Hauser & Wirth and Nicola Vassell Unveil New ‘Collective Impact’ Model with Collaborative Representation of Artist Uman

A little over a year ago, just as the art world was emerging from the pandemic, Marc Payot, co-president of mega-gallery Hauser & Wirth, and dealer Nicola Vassell started having conversations about the challenges of the current gallery ecosystem. Vassell had opened her eponymous New York gallery in 2021, after stints working for Deitch and Pace galleries, and as an independent consultant. As Vassell recalls it, the conversations led to the question of the challenges faced by galleries of different scales. Was there a way. they wondered, that galleries could work together to support a thriving ecosystem, rather than one where artists left galleries like Vassell’s for those like Hauser? sarana99

“We all had a lot of time to think during the pandemic,” Payot told ARTnews recently, “and I came to the realization that the art world is in a state where the few very large successful galleries are becoming more and more successful and larger, and for the rest of the ecosystem, things are very tough.”

In the meantime, Payot became interested in an artist Vassell represents, the painter Uman. The two dealers decided to give a new arrangement a shot: a full partnership that will be the first in a new initiative for Hauser & Wirth modeled on a framework of collective impact.

Collective impact is a model that became popular in philanthropic circles around 2011. It refers to an intense partnership between organizations (often ones of different scales) to accomplish a shared goal. The criteria for such a relationship are a common agenda, a shared measurement system, mutually reinforcing activities, continuous communication, and a backbone organization. In the case of Hauser and Vassell, they’ll be leaning on transparency and “intensive resource sharing” to develop the partnership.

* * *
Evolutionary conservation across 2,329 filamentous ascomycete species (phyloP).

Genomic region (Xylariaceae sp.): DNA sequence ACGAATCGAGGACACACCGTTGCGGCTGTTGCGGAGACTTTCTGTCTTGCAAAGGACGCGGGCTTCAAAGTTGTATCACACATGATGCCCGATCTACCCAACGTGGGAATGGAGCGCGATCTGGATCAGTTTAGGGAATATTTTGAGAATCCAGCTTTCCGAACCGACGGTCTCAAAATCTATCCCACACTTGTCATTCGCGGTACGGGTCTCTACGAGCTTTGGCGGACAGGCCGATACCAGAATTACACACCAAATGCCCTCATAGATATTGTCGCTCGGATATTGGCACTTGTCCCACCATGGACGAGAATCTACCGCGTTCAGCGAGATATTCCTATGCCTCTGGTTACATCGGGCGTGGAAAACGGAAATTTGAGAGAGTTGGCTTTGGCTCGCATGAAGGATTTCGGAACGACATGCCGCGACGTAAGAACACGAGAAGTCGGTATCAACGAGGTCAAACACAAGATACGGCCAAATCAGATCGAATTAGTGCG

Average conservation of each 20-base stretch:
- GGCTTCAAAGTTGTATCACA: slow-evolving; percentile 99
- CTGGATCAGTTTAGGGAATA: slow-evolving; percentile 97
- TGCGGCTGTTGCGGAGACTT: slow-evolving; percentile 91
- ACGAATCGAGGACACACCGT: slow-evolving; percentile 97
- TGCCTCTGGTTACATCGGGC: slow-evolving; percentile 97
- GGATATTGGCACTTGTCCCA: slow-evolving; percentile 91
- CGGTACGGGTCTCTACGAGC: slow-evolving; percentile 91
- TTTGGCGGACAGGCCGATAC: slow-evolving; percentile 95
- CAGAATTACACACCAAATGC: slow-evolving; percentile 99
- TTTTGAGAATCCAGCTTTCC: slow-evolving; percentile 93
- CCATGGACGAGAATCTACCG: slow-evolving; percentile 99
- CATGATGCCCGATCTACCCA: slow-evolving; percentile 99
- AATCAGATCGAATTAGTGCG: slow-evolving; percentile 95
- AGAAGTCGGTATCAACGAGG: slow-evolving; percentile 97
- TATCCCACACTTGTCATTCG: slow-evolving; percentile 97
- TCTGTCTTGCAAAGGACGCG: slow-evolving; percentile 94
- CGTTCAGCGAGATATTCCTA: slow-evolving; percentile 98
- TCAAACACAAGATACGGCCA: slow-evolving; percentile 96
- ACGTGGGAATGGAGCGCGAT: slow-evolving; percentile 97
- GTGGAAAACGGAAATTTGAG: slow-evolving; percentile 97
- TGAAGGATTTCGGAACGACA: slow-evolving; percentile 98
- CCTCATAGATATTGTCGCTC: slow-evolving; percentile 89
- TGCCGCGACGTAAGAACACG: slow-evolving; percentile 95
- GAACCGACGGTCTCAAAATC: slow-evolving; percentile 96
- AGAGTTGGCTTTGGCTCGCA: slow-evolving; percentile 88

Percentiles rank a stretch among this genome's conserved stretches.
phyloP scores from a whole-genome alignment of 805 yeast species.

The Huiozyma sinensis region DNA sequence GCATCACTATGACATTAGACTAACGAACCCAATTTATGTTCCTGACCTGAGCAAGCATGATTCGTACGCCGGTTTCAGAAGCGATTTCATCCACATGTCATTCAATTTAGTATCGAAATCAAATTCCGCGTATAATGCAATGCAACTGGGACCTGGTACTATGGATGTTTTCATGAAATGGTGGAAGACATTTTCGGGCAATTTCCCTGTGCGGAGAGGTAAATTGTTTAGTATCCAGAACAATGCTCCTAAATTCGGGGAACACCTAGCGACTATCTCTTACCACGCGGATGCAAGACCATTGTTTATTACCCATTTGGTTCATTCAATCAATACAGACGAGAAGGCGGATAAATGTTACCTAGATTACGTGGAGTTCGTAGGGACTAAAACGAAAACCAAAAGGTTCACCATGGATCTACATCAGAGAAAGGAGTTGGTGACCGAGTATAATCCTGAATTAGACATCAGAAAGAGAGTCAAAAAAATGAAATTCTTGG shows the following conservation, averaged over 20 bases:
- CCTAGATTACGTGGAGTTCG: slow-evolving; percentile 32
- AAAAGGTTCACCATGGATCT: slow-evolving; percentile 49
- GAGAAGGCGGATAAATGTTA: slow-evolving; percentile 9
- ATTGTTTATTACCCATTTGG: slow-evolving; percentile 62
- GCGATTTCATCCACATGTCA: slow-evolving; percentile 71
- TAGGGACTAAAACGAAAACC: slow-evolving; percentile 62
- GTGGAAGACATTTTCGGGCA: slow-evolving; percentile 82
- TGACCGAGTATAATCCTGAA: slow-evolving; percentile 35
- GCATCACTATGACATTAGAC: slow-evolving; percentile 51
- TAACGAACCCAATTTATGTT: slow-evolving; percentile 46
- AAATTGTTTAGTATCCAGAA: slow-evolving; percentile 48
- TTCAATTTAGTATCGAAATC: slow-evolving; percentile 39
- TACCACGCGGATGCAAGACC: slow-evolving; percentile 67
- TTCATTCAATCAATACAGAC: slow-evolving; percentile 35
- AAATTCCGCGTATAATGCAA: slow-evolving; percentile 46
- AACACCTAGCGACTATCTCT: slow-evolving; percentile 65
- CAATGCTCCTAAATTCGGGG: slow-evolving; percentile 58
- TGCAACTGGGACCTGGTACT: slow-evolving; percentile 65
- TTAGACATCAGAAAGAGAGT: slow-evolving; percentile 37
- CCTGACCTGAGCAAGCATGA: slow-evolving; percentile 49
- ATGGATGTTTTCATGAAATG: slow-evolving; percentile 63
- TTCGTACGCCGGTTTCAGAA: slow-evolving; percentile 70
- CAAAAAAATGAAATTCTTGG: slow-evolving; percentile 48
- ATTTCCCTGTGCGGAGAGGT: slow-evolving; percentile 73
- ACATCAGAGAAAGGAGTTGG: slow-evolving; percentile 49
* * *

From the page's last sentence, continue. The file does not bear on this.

“It’s an entrepreneurial way of thinking differently in order to develop the career of an artist, on one hand, and, on the other hand, to support a smaller gallery in its development,” Payot said of Hauser and Vassell usage of collective impact.

Vassell started working with the Somali-born, upstate New York-based Uman shortly after opening her gallery, and the works have caught on with collectors. Uman started out selling art on the street in New York in the early 2000s, before a 2015 show at the alternative space White Columns. Downtown New York dealer David Fierman, founder of Fierman gallery, worked with the artist for three years, at Fierman and previously at Louis B. James gallery, and sold her work to both collectors and institutions. Vassell, who began representing Uman in 2022, sold out a booth of the artist’s paintings at the Independent Fair that year, and had a successful solo show with Uman this past spring. sarana99

A Black woman in a black smock and white shirt holds a painting in a studio, filled with abstract paintings on the walls and floor.

“She is a remarkable artist,” Vassell told ARTnews. “A once-in-a-generation talent. And her work has this capacity for evolution. She needs an outlet to express that that reaches far and wide. But that gives fuel to the capacity to evolve.”

Fiercely protecting such artists from the incursion of larger suitors, Vassell said, is not a good way to further their careers. “When you have a talent like Uman in your stable the reflex might be to build a wall,” she said, “but I’ve been in the business long enough to understand that you can’t challenge a talent that may not stay in place. So you widen the circumference, recognizing the global forces of the market.”

The idea, Vassell said, is to have the best of both worlds: the important context of the smaller gallery, and the support system of the mega. Move to a mega too soon, and a young artist can get lost; stay too long with a smaller gallery and an artist can start to feel suffocated. “It’s the ability to have the sum total of two different, but potent support systems, to create an amplified advantage.” sarana99